--The Outrage Industry: Political Opinion Media and the New Incivility, by Berry and Sobieraj (Amazon)
    --"Anger is a business" (by Berry and Sobieraj, for Vox's Mischiefs of Faction)
    --"New Republic: Rush Limbaugh's morality lesson" (by Jonathan Cohn, for National Public Radio)
    --Forbes: The world's highest-paid celebrites
    --"The caning of Charles Sumner" (from the United States Senate website)
    --"Clear Channel renames itself iHeartMedia in nod to digital" (by Ben Sisario, for the New York Times)
    --"Congress is more bipartisan than you think" (by Laurel Harbridge-Yong, for the Washington Post's Monkey Cage)
    Special Guest: Jeffrey M. Berry.

    • 30 min
    Episode 42: Grace Under Pressure (An Abortion Provider In The South)

    Episode 42: Grace Under Pressure (An Abortion Provider In The South)

    ABOUT THIS EPISODE
    Lori Beard-Williams is clinic director at Little Rock Family Planning Services, the only full-service abortion provider in the state of Arkansas (my home state). She is also on the Board of Directors of the National Abortion Federation. Given the legislation that's been coming out of such state legislatures as Alabama, Missouri, and Arkansas, we thought abortion was a timely topic. We discuss her professional path, as well as her patients, and the challenges facing her, her team, and the patients they serve.


    LINKS
    --Little Rock Family Planning Services
    --Arkansas Abortion Support Network
    --"This Doctor Won't Stop Mailing Abortion Pills to the U.S.--Even Though the FDA Ordered Her To," by Carter Sherman (Vice News)
    Special Guest: Lori Beard-Williams.

    • 45 min
    Episode 41: Judgment Call (The Impeachment Episode)

    Episode 41: Judgment Call (The Impeachment Episode)

    ABOUT THIS EPISODE
    Julia Azari is a political scientist at Marquette University, as well as a frequent contributor to FiveThirtyEight. Seth Masket is a political scientist at the University of Denver, and a contributor to Vox.com's Mischiefs of Faction. The three of us talked about the prospects of impeaching Donald Trump, the potential aftermath, and why it all matters.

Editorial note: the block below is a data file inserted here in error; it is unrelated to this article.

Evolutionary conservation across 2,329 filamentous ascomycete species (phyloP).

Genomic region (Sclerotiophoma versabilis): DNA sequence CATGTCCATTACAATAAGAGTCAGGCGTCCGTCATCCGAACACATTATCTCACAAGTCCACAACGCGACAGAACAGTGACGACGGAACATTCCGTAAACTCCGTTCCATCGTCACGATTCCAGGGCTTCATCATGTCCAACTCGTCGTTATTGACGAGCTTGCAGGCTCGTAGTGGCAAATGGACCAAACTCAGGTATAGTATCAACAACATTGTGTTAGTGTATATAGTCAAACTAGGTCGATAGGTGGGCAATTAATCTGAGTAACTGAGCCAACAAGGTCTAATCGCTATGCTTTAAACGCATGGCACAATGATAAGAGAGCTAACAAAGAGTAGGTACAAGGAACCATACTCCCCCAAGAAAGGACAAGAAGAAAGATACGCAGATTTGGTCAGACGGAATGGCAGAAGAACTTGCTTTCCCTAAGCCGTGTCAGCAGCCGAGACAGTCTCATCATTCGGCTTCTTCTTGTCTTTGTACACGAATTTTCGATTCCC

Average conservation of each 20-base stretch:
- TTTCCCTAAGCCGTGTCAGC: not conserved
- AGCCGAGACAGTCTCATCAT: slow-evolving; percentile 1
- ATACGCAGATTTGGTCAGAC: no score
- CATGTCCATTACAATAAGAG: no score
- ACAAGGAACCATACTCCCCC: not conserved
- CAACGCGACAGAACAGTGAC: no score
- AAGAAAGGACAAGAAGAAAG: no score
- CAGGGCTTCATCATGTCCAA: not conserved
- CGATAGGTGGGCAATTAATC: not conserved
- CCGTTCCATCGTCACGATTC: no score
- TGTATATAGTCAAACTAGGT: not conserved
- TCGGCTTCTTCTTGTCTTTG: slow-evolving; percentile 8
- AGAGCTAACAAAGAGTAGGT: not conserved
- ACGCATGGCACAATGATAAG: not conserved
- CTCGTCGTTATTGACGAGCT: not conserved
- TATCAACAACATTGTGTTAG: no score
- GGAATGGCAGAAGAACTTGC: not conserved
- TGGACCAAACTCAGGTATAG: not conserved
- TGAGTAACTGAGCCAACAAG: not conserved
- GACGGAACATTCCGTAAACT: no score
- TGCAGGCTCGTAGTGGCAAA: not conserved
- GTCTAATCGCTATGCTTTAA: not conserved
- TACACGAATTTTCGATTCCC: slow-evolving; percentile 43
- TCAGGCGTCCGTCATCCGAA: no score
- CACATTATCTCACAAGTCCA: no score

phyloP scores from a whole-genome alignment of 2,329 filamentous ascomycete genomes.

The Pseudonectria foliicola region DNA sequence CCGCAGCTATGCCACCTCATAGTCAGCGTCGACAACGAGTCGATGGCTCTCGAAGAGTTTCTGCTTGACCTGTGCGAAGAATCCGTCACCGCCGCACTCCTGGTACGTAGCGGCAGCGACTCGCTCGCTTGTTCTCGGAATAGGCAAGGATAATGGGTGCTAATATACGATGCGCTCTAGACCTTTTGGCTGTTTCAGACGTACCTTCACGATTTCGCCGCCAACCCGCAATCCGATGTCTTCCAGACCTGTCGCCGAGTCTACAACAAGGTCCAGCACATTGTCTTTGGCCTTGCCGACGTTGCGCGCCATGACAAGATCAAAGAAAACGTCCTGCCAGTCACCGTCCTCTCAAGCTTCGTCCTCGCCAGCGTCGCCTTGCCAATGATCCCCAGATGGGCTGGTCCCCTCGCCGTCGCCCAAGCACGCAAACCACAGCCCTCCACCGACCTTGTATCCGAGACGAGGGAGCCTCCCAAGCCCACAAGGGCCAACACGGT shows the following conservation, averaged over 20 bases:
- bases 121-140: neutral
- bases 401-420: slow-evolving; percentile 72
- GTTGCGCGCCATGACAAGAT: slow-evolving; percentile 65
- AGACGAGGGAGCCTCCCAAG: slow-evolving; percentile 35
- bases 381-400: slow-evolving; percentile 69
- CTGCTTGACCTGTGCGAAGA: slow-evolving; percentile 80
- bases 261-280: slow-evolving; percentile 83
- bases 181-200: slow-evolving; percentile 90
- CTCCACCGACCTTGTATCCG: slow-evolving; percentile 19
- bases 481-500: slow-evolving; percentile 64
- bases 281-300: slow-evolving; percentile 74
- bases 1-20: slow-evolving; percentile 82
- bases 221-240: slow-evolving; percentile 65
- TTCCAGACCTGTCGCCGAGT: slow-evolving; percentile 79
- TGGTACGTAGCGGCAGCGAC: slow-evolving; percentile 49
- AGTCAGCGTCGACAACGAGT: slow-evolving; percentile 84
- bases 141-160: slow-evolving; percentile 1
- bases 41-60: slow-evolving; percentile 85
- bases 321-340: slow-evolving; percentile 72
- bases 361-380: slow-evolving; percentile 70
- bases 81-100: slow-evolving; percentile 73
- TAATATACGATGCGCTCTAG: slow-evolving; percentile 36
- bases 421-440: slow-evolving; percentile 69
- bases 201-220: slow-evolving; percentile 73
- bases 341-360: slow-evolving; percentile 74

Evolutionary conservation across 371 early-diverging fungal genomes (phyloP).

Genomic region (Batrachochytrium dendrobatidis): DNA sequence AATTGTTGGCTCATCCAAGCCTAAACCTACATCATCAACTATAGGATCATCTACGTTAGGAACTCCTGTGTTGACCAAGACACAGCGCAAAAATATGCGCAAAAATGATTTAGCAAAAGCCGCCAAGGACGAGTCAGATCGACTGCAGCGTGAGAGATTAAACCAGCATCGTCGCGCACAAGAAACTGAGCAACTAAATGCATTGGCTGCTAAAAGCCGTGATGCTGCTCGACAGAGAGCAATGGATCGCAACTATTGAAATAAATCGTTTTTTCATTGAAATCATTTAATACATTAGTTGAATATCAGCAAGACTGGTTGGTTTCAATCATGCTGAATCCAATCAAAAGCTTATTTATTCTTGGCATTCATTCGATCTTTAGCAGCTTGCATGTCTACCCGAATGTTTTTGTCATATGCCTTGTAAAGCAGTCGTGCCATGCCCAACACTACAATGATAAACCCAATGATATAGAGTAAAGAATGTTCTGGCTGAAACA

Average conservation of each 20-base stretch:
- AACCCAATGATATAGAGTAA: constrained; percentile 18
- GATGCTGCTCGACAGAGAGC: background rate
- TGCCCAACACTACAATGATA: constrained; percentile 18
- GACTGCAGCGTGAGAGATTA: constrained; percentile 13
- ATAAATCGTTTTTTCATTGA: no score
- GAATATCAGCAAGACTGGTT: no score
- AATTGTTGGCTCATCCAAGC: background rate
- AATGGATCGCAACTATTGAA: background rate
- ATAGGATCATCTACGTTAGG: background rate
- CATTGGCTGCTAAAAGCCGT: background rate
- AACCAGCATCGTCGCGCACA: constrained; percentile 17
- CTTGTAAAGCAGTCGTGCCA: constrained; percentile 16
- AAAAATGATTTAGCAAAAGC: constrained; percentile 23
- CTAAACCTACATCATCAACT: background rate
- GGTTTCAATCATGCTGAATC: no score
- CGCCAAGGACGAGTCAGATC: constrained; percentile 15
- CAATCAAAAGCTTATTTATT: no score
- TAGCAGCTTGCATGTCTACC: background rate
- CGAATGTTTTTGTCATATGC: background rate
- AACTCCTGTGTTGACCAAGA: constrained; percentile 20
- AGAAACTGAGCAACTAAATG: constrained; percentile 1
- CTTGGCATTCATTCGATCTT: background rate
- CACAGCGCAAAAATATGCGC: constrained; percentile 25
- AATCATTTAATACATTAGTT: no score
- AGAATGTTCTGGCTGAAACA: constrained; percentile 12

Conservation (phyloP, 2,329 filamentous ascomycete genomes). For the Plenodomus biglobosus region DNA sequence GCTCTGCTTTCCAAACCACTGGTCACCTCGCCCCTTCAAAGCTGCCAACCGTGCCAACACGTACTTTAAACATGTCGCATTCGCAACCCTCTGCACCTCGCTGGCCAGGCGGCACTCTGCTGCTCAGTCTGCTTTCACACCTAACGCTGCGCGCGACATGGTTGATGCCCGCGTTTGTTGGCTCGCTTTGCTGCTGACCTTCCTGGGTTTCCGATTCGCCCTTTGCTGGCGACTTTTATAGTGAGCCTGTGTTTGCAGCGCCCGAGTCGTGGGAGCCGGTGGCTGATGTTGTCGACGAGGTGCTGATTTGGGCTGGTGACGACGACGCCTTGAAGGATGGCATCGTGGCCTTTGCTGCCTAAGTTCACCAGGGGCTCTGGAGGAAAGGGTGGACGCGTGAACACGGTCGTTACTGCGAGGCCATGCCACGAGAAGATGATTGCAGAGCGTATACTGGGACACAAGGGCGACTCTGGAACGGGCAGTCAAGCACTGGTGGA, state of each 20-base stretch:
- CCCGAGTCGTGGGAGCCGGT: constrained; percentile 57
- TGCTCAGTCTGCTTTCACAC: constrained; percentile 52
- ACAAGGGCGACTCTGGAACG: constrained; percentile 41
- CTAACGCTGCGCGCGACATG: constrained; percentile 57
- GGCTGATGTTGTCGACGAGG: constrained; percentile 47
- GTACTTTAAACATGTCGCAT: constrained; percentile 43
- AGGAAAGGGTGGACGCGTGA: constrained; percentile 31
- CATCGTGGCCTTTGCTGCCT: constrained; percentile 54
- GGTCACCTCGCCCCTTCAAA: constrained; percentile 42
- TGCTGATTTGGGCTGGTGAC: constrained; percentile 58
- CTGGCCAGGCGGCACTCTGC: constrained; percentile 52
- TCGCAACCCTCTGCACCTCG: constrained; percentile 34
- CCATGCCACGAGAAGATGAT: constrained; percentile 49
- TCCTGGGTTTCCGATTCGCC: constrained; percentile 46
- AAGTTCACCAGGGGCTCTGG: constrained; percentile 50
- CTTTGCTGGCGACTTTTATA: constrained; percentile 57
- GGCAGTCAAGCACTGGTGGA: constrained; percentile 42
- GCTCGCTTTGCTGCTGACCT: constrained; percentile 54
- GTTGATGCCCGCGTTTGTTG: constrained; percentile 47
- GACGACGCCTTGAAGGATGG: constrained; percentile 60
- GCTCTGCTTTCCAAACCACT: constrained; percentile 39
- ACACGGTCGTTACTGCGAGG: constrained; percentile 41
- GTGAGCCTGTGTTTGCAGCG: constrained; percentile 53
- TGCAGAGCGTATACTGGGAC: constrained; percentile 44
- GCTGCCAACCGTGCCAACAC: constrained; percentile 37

LINKS
    --Julia Azari's Marquette University profile
    --Seth Masket's University of Denver profile
    --"The Trump Era Has Pushed Scholars to the Limits of Our Understanding," by Julia Azari (guest blogger) at Balkinization
    --"'Impeachment Will Help Republicans' And Other Myths," by Seth Masket, in Pacific Standard
    --A recent chat about impeachment, at FiveThirtyEight (including Azari)
    Special Guests: Julia Azari and Seth Masket.

    • 52 min

Customer Reviews

Byrd Nick ,

Refreshingly concise, dispassionate perspective

This podcast is outstandingly respectful of the listener by not dedicating gratuitous amounts of time or emotional energy to a topic. It gets to the point quickly, finds the relevant facts and/or experts and/history, and then begins the analysis. And the purpose of its analysis is clearly to clarify and educate; we are not distracted by attempts to entertain us or provoke us or confirm our biases. I love it.

How much? Well, if this were a TV show, it’d be the reason I consider buying a cable package for the first time in 10 years. Hell, I’d buy other people cable if they’d tune in to this kind of analysis.

Favorite episodes so far:
- The US prison episode
- The AR-15 episode

MaineAle ,

A very different political podcast

I love the somewhat abstract presentation produced by Michael Sargent here. He uses brilliant audio storytelling techniques for an engaging and thoughtful exploration of the topics which are mere talking points on far too many other outlets.